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Green Building Bible, Fourth Edition
Green Building Bible, fourth edition (both books)
These two books are the perfect starting place to help you get to grips with one of the most vitally important aspects of our society - our homes and living environment.

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  1.  
    Hi Phil, try here:

    Posted By: WillInAberdeenGovt published a consultation on how much to do this with carrots (cheap charge) and how much with sticks (remotely switch off car chargers if the grid is about to collapse).

    https://assets.publishing.service.gov.uk/government/uploads/system/uploads/attachment_data/file/817107/electric-vehicle-smart-charging.pdf


    From page 12
    ”The current electricity system has been designed to meet a peak in
    demand between 17:00 and 20:30. For the rest of the day there can be large
    amounts of underused generation and network capacity. Generation during these
    off-peak periods is usually cleaner and cheaper. EVs can support the transition to
    a smarter energy system by, for example, charging overnight (during the off-peak)
    reducing the need for investment in infrastructure, but also provide power back to
    the grid. This makes it cheaper for people to charge and integrates EVs into the
    electricity system in an affordable way.'

    Edit: but yes indeed, electric transport and heating does imply that many more renewable GWh will be required. The 'smart' stuff is just about not requiring them all at the same time of day, it doesn't change the problem of how to generate them.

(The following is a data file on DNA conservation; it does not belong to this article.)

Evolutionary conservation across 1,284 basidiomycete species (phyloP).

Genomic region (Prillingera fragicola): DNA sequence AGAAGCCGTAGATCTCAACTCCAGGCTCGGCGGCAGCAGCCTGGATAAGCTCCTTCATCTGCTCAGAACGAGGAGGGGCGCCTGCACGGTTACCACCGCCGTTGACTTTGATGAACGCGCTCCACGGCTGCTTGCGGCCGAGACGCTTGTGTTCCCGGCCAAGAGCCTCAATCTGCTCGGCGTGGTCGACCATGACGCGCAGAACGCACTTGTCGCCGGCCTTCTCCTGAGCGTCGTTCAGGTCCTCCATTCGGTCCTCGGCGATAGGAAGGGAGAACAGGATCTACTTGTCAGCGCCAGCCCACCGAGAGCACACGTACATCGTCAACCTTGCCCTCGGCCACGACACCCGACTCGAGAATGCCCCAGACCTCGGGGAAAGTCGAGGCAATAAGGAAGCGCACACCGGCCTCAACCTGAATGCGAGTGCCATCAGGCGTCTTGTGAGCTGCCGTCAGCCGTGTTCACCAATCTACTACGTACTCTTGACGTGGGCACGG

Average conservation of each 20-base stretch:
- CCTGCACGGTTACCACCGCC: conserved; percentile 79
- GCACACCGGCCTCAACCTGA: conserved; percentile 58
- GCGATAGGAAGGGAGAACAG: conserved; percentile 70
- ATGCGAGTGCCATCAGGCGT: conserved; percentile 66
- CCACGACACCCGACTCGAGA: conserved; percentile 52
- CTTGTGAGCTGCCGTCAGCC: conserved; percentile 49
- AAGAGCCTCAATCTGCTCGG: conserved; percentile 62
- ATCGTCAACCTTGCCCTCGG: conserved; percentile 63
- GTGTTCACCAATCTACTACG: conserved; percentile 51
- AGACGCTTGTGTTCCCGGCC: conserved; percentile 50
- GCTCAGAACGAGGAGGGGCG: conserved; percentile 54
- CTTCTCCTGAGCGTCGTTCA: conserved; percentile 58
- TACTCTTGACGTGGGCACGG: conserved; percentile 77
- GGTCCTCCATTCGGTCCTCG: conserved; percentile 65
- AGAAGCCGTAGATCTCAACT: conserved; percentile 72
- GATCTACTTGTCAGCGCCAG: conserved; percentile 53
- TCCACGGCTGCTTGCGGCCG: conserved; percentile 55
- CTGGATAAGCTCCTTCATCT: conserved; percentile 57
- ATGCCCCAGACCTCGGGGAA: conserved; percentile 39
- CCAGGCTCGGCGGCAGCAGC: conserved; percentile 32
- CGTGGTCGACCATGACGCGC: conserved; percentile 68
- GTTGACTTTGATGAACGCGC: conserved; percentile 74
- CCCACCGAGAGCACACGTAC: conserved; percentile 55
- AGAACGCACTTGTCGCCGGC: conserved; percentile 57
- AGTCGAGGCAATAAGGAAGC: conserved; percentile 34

•  
      CommentAuthordjh
    • CommentTimeMar 30th 2021
     
    Interesting thread on MSE, linking to an article on ThisIsMoney that claims smart meters are rented to electricity suppliers at a cost of up to 14p a day per meter.

    https://forums.moneysavingexpert.com/discussion/6255259/the-hidden-costs-of-a-free-smart-meter

    I'll be interested to learn what the truth is one day (2035? :devil: )
    • CommentAuthorCliff Pope
    • CommentTimeMar 31st 2021
     
    "The current electricity system has been designed to meet a peak in
    demand between 17:00 and 20:30. For the rest of the day there can be large
    amounts of underused generation and network capacity."

    "Has been designed" surely means it was designed based on the old pre-EV pre-electricity age?
    That was yesterday. Today everyone has very smart meters constantly searching for the cheapest period to use electricity. How can designers be so certain that the peak will still be from 5 to 8.30 pm in future?

    You can observe this effect simply by switching to an Economy 7 system. Our old peak usage period probably was from 5 till 8.30. But with economy 7 we put everything possible on a timer. Now 45% of our electricity is drawn from 3am. If we had electric cars and electric heating the percentage would be much higher.

    The pandemic has shown everyone the benefits of changed working hours. Pretty soon there won't be such a thing as the standard working day. It's classic le Chatelier's principle - apply pressure to a system in equilibrium and the point of equilibrium will change so as to offset the effects of the pressure.
    • CommentAuthortony
    • CommentTimeApr 1st 2021
     
    If people cared and were informed yes, but the DONT!